Fans of the NHL don’t ask for much when it comes to hockey. After all, fans have seen franchises come and go and endured season-long lockouts, but what they do ask for is a hefty dose of excitement when it comes to action on the rink.
Attacking play brings us that injection of excitement and entertainment, and players (sometimes literally) leaping in to protect their MVPs by throwing their gloves off and having a fight tends to get the pulse racing as well.
Doing this is all well and good, but perhaps the more effective way of getting the edge over your opponent doesn’t revolve around showing that you can lay them flat out on the rink, but more about whether you can get inside their head – a tactic that seems to be underused in the NHL, where chirping (as it is known) can play second fiddle to other ways of getting an edge over your opponent.
Moving on From Chris Pronger…
Perhaps one of the reasons why hockey stars don’t practice their chirping as much as they should comes down to one man called Chris Pronger, who showed how trash talking shouldn’t be done. With his habit of stealing pucks and bad-mouthing refs, he simply came to be regarded as something of a jerk, despite his skills as a defenseman.
Trashtalking though shouldn’t be seen as a negative, despite the manner in which Pronger approached it, especially when you look at some of the great examples of trashtalking from years gone past. There are of course some classic lines from the world of sport, but perhaps the best trashtalking we’ve heard in recent times came out of the mouth of poker pro Will Kassouf, who has made a career out of his charismatic putdown “Nine high like a boss”, which he reeled out in the 888poker WSOP main event last year.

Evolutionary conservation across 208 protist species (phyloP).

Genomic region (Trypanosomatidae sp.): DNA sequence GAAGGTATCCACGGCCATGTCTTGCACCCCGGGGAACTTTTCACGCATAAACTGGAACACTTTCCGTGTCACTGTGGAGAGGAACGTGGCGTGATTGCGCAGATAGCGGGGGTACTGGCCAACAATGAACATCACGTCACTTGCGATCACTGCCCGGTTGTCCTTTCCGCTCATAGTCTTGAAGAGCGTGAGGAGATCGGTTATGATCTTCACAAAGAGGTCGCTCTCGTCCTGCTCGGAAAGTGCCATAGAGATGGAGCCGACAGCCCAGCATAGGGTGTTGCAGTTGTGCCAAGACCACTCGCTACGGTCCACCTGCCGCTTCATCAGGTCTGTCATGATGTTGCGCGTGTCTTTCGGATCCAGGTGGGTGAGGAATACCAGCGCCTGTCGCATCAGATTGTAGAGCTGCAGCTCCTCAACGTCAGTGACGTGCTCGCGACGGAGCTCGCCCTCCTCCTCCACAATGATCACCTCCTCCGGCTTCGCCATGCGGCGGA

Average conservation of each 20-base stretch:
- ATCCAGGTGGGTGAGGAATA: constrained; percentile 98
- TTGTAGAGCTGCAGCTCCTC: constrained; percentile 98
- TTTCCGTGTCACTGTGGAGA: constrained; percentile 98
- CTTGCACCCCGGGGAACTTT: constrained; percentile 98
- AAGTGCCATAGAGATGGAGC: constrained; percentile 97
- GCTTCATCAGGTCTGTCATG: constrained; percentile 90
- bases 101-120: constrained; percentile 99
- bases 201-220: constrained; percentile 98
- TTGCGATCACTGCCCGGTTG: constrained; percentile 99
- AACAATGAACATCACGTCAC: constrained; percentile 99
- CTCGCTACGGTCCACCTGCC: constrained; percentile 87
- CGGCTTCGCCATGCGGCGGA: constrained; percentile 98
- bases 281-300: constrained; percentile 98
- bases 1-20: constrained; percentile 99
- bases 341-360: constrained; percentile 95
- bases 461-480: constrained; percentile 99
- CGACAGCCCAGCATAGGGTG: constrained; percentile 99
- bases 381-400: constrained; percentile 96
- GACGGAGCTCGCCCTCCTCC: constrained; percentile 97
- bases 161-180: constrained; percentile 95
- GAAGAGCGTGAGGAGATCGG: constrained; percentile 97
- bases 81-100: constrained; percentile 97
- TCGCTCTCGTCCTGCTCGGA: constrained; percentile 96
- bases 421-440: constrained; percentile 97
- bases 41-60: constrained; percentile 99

This line not only left his opponents reeling but showed when to use a great putdown, proving that while Pronger didn’t exactly do the world of hockey a favour when he started mouthing off, as an athlete or professional sportsman, you can chirp in a way that leaves you with a real edge against your opponents. For more examples of this, 888poker has come up with an infographic highlighting some of trashtalking’s most memorable applications, from Mike Tyson to Steve Smith.
Aiming Higher than Bad Breath!
Of course, chirping is about an edge and getting one over on your opponent. Think “float like a butterfly and sting like a bee” from Ali, or Steve Smith and his “Ice up, son” line. What you shouldn’t really choose is to tell an opponent that they have bad breath (and be caught doing it on a mic!).
Sadly this embarrassment hit one player who is likely to be remembered as one of the greats of the NHL – Sidney Crosby, in this year’s Stanley Cup finals (which the Pens went on to win). While we get that you might not want to get bad breath in your face, using it as a put down not only makes you look like you really need to get better trashtalking lines but also makes you come across as a little bit desperate.
Crosby is a clear example of how not to trashtalk, so perhaps it is up to the likes of Alex Ovechkin to show the NHL how to put down a good one liner that leaves his opponents reeling, getting that psychological boost without throwing a punch.